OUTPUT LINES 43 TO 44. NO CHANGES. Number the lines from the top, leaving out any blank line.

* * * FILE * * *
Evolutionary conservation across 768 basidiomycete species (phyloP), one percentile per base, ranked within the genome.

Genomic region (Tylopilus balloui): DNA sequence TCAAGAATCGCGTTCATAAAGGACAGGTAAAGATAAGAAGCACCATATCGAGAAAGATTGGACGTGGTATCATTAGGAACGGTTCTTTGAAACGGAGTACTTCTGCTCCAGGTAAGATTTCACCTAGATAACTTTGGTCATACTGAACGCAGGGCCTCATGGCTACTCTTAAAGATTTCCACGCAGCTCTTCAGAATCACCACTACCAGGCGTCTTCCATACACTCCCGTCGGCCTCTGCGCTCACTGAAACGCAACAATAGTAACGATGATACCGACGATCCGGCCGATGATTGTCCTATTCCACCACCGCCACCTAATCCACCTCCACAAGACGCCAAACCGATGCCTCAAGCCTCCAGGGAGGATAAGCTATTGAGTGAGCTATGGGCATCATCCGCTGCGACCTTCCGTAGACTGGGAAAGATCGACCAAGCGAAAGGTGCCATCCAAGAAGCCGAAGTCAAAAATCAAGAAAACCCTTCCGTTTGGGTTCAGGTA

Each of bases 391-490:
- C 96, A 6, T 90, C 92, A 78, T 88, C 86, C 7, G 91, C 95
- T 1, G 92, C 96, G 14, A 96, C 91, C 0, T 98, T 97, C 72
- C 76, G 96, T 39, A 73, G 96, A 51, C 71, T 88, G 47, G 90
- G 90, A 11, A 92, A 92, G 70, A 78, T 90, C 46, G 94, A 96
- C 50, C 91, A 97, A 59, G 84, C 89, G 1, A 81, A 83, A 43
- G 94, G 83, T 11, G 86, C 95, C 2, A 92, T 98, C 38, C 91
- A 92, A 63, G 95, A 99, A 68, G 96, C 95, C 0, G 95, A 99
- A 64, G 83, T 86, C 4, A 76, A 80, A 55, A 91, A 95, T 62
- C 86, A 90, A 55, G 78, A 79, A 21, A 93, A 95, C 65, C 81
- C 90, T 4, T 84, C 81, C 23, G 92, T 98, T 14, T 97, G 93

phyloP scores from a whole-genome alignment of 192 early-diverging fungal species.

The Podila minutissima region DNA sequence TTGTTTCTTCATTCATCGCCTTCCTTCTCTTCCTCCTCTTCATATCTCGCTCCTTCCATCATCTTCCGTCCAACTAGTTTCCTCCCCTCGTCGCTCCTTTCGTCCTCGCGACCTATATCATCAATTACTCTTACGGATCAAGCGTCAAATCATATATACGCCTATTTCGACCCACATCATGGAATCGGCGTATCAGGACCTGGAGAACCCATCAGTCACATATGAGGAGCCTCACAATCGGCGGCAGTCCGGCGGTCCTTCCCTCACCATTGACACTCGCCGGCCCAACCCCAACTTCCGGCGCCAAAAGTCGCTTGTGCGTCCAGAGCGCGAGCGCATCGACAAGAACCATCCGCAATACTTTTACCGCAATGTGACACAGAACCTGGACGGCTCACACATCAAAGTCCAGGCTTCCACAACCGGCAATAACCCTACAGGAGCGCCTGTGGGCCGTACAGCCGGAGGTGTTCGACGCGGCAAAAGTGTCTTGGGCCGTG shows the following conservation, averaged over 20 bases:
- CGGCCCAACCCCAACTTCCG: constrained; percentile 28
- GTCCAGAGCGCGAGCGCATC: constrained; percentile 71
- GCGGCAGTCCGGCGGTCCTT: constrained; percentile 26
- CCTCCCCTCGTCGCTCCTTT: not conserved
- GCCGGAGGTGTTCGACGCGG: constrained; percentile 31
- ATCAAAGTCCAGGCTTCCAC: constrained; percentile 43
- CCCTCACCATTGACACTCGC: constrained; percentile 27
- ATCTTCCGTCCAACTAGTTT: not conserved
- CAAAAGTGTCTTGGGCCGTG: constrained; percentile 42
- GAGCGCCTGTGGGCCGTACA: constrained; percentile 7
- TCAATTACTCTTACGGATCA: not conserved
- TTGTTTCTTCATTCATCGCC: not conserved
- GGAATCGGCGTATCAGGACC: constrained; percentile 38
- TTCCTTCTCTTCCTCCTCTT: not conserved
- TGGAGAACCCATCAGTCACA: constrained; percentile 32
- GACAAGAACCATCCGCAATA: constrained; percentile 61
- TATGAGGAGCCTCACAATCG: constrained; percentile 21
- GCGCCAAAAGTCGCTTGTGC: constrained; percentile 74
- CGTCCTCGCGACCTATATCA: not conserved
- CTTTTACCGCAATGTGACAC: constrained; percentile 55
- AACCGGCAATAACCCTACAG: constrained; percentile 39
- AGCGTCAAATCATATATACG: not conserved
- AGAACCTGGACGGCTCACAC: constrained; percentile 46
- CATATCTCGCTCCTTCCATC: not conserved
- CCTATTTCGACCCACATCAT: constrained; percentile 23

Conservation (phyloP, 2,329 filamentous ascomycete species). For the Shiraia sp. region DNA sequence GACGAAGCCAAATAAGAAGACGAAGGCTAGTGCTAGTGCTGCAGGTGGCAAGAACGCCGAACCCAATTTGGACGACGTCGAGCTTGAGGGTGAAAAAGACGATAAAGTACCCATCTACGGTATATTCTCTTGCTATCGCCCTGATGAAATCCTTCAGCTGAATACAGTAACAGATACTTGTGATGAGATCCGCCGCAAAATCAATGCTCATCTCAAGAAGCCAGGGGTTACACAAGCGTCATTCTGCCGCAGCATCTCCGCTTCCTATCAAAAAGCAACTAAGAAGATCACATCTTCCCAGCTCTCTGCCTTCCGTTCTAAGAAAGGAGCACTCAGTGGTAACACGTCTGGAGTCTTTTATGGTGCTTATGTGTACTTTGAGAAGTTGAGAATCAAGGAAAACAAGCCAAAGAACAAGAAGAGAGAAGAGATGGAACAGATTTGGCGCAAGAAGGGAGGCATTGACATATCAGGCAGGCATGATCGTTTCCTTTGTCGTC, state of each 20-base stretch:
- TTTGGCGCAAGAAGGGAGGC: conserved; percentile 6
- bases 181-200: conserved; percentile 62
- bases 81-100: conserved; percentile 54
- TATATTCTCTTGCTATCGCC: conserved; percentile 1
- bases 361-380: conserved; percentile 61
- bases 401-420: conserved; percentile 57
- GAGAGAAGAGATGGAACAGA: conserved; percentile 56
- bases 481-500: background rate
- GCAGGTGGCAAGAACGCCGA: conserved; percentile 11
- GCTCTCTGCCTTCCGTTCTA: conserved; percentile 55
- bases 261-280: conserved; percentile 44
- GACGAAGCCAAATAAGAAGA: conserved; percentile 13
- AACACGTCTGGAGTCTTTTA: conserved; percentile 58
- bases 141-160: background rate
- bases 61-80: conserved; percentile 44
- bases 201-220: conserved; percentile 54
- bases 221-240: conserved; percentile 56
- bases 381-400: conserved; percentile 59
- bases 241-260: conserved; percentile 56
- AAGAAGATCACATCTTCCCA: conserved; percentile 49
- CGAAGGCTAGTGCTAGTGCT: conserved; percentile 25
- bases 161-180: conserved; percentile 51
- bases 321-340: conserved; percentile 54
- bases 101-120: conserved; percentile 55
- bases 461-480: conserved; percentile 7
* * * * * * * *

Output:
- bases 181-200: conserved; percentile 62
- bases 81-100: conserved; percentile 54